Import module error in Maya

I am trying to import a dictionary from a different script into my core script however, I keep getting this error:

# Error: No module named FaceRetargetDictionary
# Traceback (most recent call last):
#   File "<maya console>", line 7, in <module>
# ImportError: No module named FaceRetargetDictionary #

I feel like I’ve tried every possible solution on the internet and I can’t find any other reason why it wouldn’t work. Here are some things I have already tried:

  • check if there are init files in all the folders
  • check if all the names are spelled correctly
  • check if I can run it in PyCharm (this works)
  • move the dictionary to a sub folder and call that instead
  • call ThisProject.FaceRetargetDictionary or any other longer version of the path

This is what the scripts and the folder structure look like:

I assume it’s an issue with Maya considering it works in PyCharm. Does anyone have any other idea?

Which python version are you using? If you’re using python 2, then you should probably have from __future__ import absolute_import at the very top of ALL of your files so this will remain consistent. Plus, you’re gonna move to py3 eventually, and you may as well learn the new way. If you’re in py3, then ignore this.

Now that that’s out of the way, you should always be using dotted imports within modules.
So in this case, you’d use from . import FaceRetargetDictionary as RDict

Why do I think that will work? Because I’m guessing there’s a difference in how you’re running the code in PyCharm vs Maya.
In Maya you’ll be doing something like this in a shelf button or something:
from ThisProject.FaceRetarget import FaceRetarget.
Meaning, you’re importing your code as a module. Vs in PyCharm, where you will run the current file directly rather than importing it. And that makes the difference.

When you’re just running code at the top level (PyCharm style), Python will add the current folder as a place that’s top-level importable, meaning you don’t need dots.
But when you’re importing your code as a module, the py3 absolute import style forces you to make the distinction between top-level importable (like other modules) and dot importable (within the current module)

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Personally I avoid relative imports, always use the explicit full path:

But for that to work, mayapy.exe needs to have the directory L:\Pers_Personal\Pers_Scripts\Scripts_Me\ThisProject in sys.path

if you print sys.path in Maya , is it in the path list?

Sorry. I’m gonna be annoying on this one. I very much disagree because I’ve been bit by that before.

Absolute imports work, of course. And they’re easy to use for a personal project. But they come at the cost of versatility. As soon as you want to rename root, or move it to a new place, or set up versioned folders, or vendor your code, you’re stuck renaming all of your import paths. (These are all things I’ve done when ingesting other people’s code)

If you’re planning on distributing your code, please use relative imports.


Hi, thank you so much for the quick response! I am using Python 2 in Maya because it needs to be compatible with some of our older tools. I tried to add absolute_import to my script as well as use a dotted import.

See below how I’m calling the script in Maya and the error it still gives. I printed sys.path and the directory is indeed not in there. I’ve tried to mess with the maya.env file and append this path but that doesn’t work.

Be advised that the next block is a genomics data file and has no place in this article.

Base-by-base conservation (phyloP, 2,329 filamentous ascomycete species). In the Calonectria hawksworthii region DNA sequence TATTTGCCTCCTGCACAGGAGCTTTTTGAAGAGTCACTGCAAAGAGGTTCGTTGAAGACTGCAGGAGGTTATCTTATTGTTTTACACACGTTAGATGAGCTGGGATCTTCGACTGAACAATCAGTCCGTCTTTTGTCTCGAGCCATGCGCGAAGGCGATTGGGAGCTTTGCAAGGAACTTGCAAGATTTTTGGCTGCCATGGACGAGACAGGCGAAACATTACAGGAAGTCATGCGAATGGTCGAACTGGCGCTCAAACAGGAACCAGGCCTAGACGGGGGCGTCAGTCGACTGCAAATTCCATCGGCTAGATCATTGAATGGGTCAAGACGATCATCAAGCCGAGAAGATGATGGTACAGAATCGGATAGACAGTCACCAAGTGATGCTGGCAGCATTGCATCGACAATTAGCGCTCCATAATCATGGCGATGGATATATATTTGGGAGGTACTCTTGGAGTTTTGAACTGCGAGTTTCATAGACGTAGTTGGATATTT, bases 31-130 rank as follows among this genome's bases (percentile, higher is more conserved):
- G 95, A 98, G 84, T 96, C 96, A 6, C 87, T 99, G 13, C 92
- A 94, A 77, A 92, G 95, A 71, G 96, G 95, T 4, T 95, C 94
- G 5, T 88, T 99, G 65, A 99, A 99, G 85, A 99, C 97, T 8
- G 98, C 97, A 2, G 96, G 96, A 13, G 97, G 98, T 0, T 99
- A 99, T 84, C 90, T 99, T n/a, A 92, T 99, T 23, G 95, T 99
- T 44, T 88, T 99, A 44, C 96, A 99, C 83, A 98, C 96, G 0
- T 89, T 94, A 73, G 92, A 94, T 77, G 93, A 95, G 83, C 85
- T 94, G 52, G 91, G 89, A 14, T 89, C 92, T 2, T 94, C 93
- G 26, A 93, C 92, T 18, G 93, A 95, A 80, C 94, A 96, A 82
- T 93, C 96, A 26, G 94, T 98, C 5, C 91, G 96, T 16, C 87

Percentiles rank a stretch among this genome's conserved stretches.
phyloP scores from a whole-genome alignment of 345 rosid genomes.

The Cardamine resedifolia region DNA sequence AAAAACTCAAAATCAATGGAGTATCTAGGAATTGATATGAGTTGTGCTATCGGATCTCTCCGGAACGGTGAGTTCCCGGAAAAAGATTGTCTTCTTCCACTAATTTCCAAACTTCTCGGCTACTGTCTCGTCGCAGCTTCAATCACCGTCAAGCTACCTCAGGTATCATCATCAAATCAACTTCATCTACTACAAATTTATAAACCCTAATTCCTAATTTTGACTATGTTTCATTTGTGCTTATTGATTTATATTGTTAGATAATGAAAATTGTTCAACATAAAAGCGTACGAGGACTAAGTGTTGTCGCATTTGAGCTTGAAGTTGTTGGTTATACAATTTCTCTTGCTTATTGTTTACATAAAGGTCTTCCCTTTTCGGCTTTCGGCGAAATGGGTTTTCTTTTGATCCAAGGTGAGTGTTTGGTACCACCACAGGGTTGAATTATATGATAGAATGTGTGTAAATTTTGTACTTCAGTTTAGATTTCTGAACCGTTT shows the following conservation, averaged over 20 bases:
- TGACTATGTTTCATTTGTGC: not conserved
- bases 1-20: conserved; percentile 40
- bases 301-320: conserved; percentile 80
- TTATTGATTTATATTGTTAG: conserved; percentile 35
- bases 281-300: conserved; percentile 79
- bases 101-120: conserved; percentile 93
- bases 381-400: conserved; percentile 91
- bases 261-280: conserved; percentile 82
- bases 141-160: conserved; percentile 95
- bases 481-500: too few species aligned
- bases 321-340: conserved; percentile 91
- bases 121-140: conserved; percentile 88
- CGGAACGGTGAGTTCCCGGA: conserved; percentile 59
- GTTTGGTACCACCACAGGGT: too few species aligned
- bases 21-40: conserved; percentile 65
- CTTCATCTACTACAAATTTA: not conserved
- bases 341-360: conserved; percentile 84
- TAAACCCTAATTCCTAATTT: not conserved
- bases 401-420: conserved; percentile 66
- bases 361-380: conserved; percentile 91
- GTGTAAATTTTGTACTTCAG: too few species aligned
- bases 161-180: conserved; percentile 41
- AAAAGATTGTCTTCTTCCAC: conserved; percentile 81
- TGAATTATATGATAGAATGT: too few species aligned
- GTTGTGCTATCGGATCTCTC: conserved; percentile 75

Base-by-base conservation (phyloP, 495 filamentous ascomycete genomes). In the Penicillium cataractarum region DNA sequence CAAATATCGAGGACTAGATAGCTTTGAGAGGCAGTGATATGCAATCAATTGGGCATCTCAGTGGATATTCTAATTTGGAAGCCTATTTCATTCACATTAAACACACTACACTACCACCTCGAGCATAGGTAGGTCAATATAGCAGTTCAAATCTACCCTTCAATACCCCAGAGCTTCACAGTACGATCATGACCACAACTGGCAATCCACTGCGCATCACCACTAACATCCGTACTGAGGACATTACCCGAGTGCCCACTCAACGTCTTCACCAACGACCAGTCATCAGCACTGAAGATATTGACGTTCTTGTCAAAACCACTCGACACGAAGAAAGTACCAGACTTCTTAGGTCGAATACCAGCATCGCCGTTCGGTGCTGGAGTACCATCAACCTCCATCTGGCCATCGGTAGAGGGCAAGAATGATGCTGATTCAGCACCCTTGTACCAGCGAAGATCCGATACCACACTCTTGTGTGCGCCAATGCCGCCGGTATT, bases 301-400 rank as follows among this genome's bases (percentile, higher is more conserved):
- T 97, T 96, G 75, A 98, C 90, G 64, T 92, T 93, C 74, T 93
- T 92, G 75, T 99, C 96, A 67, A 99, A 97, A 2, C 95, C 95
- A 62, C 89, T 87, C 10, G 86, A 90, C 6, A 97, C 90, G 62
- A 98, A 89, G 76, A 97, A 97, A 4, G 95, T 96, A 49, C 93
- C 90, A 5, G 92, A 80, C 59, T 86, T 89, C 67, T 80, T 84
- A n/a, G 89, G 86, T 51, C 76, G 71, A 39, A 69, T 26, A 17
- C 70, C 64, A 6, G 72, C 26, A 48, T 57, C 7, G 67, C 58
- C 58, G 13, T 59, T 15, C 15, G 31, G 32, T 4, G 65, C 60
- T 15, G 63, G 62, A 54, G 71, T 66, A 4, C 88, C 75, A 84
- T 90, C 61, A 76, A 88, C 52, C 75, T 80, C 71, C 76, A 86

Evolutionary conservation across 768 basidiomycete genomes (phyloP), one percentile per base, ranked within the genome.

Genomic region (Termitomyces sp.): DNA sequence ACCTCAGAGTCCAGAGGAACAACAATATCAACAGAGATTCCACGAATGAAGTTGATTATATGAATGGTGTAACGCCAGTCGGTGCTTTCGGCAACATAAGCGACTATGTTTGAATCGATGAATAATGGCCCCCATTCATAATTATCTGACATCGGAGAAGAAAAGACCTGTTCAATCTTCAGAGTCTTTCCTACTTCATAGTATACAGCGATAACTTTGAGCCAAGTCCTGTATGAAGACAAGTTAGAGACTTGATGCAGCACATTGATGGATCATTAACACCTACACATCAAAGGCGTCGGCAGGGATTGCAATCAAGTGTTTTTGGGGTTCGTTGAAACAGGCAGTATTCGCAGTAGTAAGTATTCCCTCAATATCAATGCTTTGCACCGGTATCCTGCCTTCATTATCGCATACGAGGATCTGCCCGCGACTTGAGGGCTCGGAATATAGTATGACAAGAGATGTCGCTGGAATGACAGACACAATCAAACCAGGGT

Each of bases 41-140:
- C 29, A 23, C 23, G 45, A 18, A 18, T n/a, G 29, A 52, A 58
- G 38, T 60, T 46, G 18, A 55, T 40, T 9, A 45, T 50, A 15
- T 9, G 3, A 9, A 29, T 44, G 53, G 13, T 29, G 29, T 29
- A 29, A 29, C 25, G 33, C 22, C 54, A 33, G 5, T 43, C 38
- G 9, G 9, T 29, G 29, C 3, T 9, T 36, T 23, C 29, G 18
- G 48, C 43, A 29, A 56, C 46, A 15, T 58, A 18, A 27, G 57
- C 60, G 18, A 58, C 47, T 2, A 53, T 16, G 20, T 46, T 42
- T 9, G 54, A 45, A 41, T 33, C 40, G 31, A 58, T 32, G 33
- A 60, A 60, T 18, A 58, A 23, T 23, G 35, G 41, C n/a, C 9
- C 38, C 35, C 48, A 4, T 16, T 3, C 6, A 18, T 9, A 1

The "Attempted relative import in non-package" error occurs when attempting to use a relative import within a script that is not part of a package. To fix this, you should make sure that the script is part of a package by creating an empty file in the directory containing the script.

First, the folder you’re adding to sys.path should be L:\Pers_Personal\Pers_Scripts\Scripts_Me. If you think about it, you’re going to want to have multiple modules in your Scripts_Me folder. Maybe ThisProject ThatProject and AnotherProject. So you want to add the folder where all your projects are going to live instead of adding each project individually. That way you can access any of them.
With only that change, the import will be from ThisProject.FaceRetarget import FaceRetarget

Also, you don’t need to do the saved_path = sys.path thing. In that case, you’re just aliasing sys.path, and it’s just an extra step that does absolutely nothing behind the scenes, and adds confusion. Just check if current_folder not in sys.path

Also, I see your folder path is using backslashes, but you’re not using a rawstring. You should definitely be doing that. Note the “r” in front of the quote: current_folder = r"L:\Pers_Personal\Pers_Scripts\Scripts_Me"

If you’re dealing with reload, then my personal preference is to only deal with the top level module. Meaning, just import ThisProject. Then your reload is reload(ThisProject). And after that line, you can do FaceRetarget = ThisProject.FaceRetarget.FaceRetarget. This ensures that FaceRetarget is always from the currently imported version of ThisProject, and any calls to objects defined outside of your file, but still in ThisProject will ALSO get reloaded at the same time.
IMO, It’s a good pattern to save you a bunch of hassle down the road.

Finally, you should be using newstyle classes by inheriting from object: class FaceRetarget(object):
I’m sure it won’t actually change anything for you in this project. But it’s a good habit to get into. Otherwise, when it actually does matter it’s just a pain to go back and fix.

import sys
import os

current_folder = r"L:\Pers_Personal\Pers_Scripts\Scripts_Me"

if current_folder not in sys.path:

import ThisProject

FaceRetarget = ThisProject.FaceRetarget.FaceRetarget